In a previous paper on runaway children, interview data were interpreted in terms of ego concepts in the area of mastery and control. The concern in this group seemed to be in relation to how much control they had in general, rather than specific drive-conflicts. The finding was that runaways perceived themselves as having relatively little control over external happenings (termed "outer uncontrol").4
In the present report, findings are presented concerning the "inner" controluncontrol of the same group of runaways, as well as the relationship between control over inner events and control over outer events. A scale was developed for rating degree of inner uncontrol, from initial interview data that had been analyzed for manifestations of uncontrol (and control). The criteria for uncontrol were: (1) Discharge-type behavior, for example, impulsivity, temper tantrums, excessive masturbation, enuresis. (2) Deficient mechanisms that usually regulate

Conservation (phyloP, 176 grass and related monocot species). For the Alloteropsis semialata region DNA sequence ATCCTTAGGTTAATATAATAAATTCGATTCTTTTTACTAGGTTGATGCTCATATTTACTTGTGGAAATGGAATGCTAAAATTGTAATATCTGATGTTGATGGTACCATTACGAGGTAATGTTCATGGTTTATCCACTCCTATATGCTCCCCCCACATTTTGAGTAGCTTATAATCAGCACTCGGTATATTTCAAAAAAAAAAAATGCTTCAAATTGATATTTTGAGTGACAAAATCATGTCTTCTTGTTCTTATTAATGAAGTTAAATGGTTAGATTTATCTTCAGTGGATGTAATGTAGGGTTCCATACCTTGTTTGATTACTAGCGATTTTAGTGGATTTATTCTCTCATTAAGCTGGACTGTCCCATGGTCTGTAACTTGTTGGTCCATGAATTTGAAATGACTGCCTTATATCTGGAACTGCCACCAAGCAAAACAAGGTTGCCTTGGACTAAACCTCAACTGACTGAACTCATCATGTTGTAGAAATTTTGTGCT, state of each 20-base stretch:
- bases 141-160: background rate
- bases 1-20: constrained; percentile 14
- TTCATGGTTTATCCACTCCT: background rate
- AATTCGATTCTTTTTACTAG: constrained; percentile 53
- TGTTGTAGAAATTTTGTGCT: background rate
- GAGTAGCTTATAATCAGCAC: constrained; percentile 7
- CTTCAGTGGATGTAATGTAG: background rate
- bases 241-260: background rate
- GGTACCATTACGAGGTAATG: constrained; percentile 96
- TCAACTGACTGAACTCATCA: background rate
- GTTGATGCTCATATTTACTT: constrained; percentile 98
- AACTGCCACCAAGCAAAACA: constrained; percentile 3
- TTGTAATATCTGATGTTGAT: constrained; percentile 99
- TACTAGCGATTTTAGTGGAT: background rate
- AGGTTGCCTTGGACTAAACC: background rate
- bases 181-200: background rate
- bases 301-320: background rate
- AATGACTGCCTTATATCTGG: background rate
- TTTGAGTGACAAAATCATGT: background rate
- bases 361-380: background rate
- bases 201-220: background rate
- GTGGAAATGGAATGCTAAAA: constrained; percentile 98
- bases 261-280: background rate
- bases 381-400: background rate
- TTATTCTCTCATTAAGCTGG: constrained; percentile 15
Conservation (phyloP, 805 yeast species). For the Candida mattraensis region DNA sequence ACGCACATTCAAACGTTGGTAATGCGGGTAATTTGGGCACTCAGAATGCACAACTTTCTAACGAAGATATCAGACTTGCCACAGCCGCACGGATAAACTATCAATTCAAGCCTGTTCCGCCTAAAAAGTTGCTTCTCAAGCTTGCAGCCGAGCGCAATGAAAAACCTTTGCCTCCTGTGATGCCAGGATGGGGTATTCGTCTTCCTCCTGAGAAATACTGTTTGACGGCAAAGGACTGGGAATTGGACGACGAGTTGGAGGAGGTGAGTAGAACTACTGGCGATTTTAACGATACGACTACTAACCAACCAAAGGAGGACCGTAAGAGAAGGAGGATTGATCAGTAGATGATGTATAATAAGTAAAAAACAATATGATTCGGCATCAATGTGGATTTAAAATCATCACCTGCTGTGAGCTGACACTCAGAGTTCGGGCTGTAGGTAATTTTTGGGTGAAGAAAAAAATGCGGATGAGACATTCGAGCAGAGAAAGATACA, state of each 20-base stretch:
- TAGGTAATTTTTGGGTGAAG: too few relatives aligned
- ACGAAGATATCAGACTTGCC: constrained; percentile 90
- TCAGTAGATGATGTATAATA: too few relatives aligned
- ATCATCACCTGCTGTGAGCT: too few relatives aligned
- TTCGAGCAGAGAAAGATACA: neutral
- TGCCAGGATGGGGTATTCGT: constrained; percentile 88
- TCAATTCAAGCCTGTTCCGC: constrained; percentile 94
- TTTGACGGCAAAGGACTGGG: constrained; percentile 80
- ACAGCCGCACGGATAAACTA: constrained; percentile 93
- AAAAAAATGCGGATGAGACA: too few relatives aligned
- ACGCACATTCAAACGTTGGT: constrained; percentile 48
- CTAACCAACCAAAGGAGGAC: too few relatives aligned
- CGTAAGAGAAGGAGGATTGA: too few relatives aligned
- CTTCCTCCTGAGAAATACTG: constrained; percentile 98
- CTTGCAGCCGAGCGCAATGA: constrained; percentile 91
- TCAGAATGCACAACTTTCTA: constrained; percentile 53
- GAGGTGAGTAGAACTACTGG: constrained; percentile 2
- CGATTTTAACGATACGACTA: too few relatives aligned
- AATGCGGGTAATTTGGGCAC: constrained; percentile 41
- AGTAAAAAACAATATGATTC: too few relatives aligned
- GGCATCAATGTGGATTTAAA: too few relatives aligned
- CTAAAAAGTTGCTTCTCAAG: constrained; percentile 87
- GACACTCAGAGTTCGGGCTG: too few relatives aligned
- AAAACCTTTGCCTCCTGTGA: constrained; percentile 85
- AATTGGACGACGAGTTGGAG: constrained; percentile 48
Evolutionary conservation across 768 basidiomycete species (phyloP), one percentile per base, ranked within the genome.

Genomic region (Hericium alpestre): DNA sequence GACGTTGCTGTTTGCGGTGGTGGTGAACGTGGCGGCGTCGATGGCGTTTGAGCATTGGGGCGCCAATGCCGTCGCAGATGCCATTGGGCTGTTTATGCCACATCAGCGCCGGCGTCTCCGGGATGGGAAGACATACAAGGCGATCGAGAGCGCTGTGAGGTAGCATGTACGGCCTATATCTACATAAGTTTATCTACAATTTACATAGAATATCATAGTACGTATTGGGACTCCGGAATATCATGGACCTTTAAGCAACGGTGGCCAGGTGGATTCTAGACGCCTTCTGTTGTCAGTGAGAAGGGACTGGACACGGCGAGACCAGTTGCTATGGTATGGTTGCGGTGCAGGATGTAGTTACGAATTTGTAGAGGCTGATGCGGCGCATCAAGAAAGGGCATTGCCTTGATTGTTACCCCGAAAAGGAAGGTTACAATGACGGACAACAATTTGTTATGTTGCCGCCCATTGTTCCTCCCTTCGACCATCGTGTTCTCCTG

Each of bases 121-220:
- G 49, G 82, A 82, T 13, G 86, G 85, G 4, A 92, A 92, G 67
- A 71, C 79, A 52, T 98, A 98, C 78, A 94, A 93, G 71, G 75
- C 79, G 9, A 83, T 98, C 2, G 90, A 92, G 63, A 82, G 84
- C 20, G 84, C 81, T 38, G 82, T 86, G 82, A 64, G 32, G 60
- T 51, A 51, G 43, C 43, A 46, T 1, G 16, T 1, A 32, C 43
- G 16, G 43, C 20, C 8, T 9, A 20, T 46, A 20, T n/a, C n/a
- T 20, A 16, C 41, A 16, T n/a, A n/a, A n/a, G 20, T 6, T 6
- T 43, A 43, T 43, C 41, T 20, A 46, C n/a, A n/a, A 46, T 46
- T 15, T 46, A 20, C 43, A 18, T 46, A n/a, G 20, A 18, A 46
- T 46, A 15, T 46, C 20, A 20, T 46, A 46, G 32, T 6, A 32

LEVENTHAL T. Inner Control Deficiencies in Runaway Children. Arch Gen Psychiatry. 1964;11(2):170–176. doi:10.1001/archpsyc.1964.01720260064008
Customize your JAMA Network experience by selecting one or more topics from the list below.
Create a personal account or sign in to: